How safe is food and which sources of information are reliable?
Opinion poll in Italy
In the last years, citizens of the European Union have been plagued by several food scandals of which the BSE scandal was the most dramatic. The European Commission has become more concerned about "food safety" and has initiated an information campaign.
In April 2000 the Italian Institute of Food Research and Nutrition (INRAN) carried out an opinion poll on what Italian consumers thought about the situation at that time. Virtually every Italian had heard about BSE or "mad cow" disease. People were also very much aware of the cases of food-born botulism and salmonella that had occurred in Italy shortly before the poll, as well as the discovery of dioxin-contaminated poultry and eggs in Belgium. Thus, it was not surprising that they rated meat and eggs to be unsafe foods. Nine out of ten Italians had also heard about traces of pesticides in food. But this danger was perceived to be restricted mainly to fruits and vegetables, while cereals and cereal products were thought to be comparatively safe. Anna Saba, the leader of the study, said that, "Although there was an intensive discussion in the media about genetic engineering and genetic manipulation of foods, I was surprised that every third participant in the poll knew nothing about the subject." Also, only half of the respondents had heard anything about irradiation of foods.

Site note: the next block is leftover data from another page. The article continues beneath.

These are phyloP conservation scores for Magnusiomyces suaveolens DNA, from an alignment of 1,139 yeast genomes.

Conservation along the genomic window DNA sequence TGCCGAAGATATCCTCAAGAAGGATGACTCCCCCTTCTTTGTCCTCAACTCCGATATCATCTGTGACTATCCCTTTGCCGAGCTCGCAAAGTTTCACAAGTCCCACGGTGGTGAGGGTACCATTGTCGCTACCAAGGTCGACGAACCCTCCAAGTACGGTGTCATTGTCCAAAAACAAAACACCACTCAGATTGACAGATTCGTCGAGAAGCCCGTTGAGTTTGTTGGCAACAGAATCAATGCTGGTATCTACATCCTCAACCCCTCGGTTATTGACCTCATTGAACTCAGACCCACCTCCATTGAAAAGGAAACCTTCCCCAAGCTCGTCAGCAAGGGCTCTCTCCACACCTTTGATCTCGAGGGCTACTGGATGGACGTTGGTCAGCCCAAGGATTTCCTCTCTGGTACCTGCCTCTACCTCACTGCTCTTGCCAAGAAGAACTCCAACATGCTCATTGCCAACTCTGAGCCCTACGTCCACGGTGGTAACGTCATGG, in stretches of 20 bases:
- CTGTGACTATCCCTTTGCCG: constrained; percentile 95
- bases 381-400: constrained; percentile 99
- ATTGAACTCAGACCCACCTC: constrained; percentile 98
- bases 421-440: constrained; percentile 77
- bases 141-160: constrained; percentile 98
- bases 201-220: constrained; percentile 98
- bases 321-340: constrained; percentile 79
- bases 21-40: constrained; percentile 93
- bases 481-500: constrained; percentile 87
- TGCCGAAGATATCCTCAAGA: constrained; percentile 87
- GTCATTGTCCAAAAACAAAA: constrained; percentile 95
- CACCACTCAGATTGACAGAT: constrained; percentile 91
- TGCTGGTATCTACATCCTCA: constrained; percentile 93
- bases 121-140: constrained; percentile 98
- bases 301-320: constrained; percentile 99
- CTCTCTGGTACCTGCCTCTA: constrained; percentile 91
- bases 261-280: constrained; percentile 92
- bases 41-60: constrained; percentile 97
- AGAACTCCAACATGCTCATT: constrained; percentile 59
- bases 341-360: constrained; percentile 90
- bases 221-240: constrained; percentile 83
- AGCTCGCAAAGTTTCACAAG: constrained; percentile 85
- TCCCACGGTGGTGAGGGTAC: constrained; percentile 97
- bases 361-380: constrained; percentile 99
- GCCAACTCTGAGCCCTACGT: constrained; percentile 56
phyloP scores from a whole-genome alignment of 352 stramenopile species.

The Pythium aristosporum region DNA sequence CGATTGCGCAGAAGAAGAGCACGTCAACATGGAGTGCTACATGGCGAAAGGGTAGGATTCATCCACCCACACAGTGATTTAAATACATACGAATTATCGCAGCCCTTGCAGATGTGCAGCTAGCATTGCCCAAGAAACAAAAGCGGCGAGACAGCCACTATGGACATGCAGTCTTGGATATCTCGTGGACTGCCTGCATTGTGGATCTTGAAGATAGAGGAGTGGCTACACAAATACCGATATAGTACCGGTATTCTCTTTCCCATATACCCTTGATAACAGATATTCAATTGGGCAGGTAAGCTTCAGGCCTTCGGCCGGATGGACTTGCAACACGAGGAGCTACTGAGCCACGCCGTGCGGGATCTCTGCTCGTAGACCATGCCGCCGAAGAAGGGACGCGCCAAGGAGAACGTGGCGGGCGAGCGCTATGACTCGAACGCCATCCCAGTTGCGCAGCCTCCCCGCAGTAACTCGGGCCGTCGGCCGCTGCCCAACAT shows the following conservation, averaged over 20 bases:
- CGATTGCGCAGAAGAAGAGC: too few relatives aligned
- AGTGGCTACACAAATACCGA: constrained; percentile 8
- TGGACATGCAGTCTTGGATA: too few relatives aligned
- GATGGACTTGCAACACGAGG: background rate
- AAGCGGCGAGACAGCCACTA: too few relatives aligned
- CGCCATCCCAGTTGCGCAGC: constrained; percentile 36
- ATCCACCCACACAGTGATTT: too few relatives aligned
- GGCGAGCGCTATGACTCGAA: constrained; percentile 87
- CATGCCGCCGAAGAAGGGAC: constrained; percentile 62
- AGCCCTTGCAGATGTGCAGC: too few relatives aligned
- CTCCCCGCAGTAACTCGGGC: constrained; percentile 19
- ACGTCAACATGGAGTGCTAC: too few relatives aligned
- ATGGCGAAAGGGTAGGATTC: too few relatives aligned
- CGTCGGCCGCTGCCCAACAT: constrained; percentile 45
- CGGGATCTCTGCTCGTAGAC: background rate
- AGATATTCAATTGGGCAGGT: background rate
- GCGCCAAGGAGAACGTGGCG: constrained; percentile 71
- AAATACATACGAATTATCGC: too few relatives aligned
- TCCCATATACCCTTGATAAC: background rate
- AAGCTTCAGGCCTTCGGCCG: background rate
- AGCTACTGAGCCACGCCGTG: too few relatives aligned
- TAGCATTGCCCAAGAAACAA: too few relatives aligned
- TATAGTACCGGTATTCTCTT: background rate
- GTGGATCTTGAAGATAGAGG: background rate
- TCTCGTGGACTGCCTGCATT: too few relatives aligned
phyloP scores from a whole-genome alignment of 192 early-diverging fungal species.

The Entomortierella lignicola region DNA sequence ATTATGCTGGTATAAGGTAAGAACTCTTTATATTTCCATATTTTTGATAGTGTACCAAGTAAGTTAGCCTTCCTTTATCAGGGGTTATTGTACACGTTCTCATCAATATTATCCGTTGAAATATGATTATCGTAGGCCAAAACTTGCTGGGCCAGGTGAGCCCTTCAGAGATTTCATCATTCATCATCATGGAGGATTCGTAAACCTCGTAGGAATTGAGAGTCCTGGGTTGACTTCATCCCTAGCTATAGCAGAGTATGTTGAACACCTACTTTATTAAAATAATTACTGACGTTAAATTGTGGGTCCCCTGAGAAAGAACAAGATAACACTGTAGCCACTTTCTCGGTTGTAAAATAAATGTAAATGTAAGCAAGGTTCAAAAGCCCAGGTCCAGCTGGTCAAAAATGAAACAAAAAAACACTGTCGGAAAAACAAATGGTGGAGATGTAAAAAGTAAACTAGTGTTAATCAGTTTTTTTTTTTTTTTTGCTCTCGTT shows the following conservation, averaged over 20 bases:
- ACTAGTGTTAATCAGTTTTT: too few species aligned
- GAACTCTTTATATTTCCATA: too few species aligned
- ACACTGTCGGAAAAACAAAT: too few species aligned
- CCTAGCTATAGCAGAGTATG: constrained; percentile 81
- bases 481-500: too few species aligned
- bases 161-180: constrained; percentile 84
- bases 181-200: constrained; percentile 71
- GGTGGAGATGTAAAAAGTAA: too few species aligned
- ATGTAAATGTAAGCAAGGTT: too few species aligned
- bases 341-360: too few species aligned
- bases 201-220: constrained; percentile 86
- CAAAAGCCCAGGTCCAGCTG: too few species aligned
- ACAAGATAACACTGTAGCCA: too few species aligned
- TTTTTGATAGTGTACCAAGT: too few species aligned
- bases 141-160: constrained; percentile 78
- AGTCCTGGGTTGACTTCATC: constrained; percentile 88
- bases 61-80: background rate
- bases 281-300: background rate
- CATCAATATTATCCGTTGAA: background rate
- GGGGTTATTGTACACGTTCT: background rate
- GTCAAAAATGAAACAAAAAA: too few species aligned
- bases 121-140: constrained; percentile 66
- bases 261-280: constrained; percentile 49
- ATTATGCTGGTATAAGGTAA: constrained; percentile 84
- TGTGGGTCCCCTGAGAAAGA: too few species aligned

Most of the respondents got their information about food safety through the mass media, the preponderance coming through watching television. The next important source of information was family and friends. Only every fifth person was satisfied with the information given by his or her personal doctor. 43% claimed that they had not received any information through medical sources, while another 37% considered the information to be of very poor quality. With regard to the strong media coverage of the food scandals, half of the respondents tended to assume that there was a higher food-associated risk today than was the case e.g. 15 years ago. On the other hand 27% of the respondents disagreed with this opinion.
Most of the respondents strongly agreed that the food industry (71%), the European Commission (64%), and the government (63%) are responsible for food safety assurance rather than the food retailers (23%) or the consumers themselves (22%). At the same time, Italians put little trust in information given by their government. They relied even less on information given through the mass media. In contrast to this, consumer organisations, research institutes, and environmental organisations were highly respected. Most Italian consumers considered these organisations to be the "most trustworthy", "most knowledgeable concerning risks associated with food-related hazards", "most concerned with protecting the health and safety of citizens", and "most honest in terms of completeness of information".
Istituto Nazionale di Ricerca per gli Alimenti e la Nutrizone
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